Feature

Ares l-X Moves "Forward"
06.29.09
 
Kennedy Center Director Bob Cabana

Image above: Kennedy Space Center Director Bob Cabana speaks to employees about the significance of moving the Ares I-X aft skirt to the Vehicle Assembly Building. Photo credit: NASA/Jim Grossmann
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Ares hardware is moved to the VAB

Image above: The Ares I-X forward assembly heads for Kennedy's Vehicle Assembly Building. In the VAB's High Bay 4, the forward assembly will be processed and stacked with the upper stage. Photo credit: NASA/Jack Pfaller
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Ares l-X hardware in the VAB

Image above: In the Vehicle Assembly Building's High Bay 4, the Ares I-X forward assembly joins other segments on the floor. Photo credit: NASA/Jack Pfaller
› High-res Image

It was an exhilarating time at Kennedy Space Center and throughout NASA as a procession of Ares I-X launch vehicle hardware rolled into the Vehicle Assembly Building, or VAB, on June 11.

Members of the media, program managers and more than 300 Kennedy employees gathered to watch as new sections of the Constellation Program's Ares I-X traveled from the center's Assembly and Refurbishment Facility to the VAB for processing and assembly.

"We are going to build this rocket, we're going to fly it this year and people are going to see that we at Kennedy Space Center can pull things together and get the job done," Center Director Bob Cabana said. "Thanks to all of you for your hard work and dedication."

The Ares I-X rocket will combine existing and simulated hardware to resemble the Ares I crew launch vehicle in size, shape and weight. With this combination, engineers expect to generate valuable flight data to determine the final design of Ares I -- the vehicle that will launch the Orion crew exploration vehicle.

The forward assembly, which consists of the forward skirt, forward skirt extension and the frustum, connects the 12-foot diameter first-stage motor to the 18-foot diameter upper-stage simulator.

Weighing more than 40,000 pounds, the assembly also houses three newly designed descent parachutes for first-stage recovery.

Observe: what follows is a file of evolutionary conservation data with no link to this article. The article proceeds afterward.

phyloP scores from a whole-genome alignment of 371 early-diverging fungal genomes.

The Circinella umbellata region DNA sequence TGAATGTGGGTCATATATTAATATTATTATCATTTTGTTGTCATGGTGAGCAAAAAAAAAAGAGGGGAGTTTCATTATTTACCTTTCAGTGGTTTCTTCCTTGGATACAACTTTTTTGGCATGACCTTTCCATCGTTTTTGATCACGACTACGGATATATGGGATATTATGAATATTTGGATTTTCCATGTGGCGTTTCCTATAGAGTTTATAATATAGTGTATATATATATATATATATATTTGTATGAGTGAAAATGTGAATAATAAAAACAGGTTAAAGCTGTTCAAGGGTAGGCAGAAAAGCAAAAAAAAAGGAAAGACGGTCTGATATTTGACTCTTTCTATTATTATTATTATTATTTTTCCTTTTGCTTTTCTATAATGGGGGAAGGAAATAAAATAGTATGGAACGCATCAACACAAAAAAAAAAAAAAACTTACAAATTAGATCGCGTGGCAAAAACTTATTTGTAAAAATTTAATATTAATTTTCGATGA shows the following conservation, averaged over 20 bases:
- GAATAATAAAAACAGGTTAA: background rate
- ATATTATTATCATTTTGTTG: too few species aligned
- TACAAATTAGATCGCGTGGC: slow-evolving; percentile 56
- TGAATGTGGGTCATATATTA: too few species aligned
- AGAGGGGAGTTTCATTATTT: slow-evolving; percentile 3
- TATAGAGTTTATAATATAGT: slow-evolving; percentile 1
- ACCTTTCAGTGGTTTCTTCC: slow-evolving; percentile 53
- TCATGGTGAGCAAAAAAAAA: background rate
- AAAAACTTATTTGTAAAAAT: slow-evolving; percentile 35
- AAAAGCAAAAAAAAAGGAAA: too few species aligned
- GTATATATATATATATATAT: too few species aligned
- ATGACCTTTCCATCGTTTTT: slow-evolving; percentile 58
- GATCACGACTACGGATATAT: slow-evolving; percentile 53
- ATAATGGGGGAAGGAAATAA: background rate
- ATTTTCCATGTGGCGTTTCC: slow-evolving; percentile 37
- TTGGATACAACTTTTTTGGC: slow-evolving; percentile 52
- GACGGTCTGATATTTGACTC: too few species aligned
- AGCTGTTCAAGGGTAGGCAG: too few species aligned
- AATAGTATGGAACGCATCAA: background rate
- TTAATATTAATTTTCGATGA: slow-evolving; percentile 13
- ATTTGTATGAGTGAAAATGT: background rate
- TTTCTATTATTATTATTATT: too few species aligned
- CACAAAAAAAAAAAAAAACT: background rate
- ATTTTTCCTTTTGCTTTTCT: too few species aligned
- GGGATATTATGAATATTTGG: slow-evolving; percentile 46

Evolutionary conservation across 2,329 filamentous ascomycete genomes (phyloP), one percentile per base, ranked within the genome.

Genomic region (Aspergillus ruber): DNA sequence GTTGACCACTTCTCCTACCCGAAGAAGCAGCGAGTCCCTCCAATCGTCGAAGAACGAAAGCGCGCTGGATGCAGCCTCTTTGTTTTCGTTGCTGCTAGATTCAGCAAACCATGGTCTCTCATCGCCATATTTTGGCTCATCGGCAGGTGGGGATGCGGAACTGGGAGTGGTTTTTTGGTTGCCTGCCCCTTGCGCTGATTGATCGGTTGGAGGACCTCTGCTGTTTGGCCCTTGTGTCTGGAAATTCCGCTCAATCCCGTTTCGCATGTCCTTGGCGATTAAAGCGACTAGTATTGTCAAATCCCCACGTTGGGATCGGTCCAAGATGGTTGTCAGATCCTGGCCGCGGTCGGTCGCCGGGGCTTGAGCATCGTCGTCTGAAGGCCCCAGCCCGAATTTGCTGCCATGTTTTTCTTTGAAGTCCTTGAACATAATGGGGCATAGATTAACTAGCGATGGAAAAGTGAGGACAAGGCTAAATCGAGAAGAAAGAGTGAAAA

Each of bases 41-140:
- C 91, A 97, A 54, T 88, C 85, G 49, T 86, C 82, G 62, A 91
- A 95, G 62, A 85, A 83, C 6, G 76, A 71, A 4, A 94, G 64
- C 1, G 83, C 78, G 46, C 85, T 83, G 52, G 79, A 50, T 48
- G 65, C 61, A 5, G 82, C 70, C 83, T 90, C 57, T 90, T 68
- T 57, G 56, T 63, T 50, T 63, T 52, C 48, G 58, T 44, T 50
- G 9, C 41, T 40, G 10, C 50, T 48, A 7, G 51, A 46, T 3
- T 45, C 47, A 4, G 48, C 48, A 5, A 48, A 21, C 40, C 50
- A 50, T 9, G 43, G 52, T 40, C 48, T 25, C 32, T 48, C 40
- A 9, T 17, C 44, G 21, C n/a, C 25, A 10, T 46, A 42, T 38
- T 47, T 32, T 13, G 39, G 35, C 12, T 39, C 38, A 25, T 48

Interestingly, several parts of the new Ares launch vehicle have their origins in the Space Shuttle Program. The aft skirt, which is still used at the bottom of shuttle's solid rocket boosters, went through a modification process for Ares I-X. Technicians soon will begin stacking the hardware sections to prepare for the first Ares flight test scheduled for late summer right here at Kennedy.

"The commitment, dedication of everybody here -- I'm proud to be a part of this team and now we can start putting our rocket together," said NASA Ares I-X Mission Manager Bob Ess. "We've been looking forward to this day for two years now and the fact that we finally got to this milestone is a testament to you all working so hard."

Once stacking operations begin, it will be the first time a new vehicle has been stacked on NASA's Mobile Launcher Platform-1 in more than 25 years.

The launcher was turned over from the Space Shuttle Program to the Constellation Program in March, and holds a rich history from both shuttle and Apollo launches.

"Ares I-X is a key part of the Ares program," said Joe Oliva, first stage program manager for the Ares I-X at ATK Space Systems in Salt Lake City. "This test flight will be a key proof of concept that allows us to have lots of confidence that this vehicle will work as designed."

The flight test of Ares I-X will bring NASA one step closer to its exploration goals of returning humans to the moon for long-duration exploration of the lunar surface and beyond.

 
 
Elaine M. Marconi
NASA's John F. Kennedy Space Center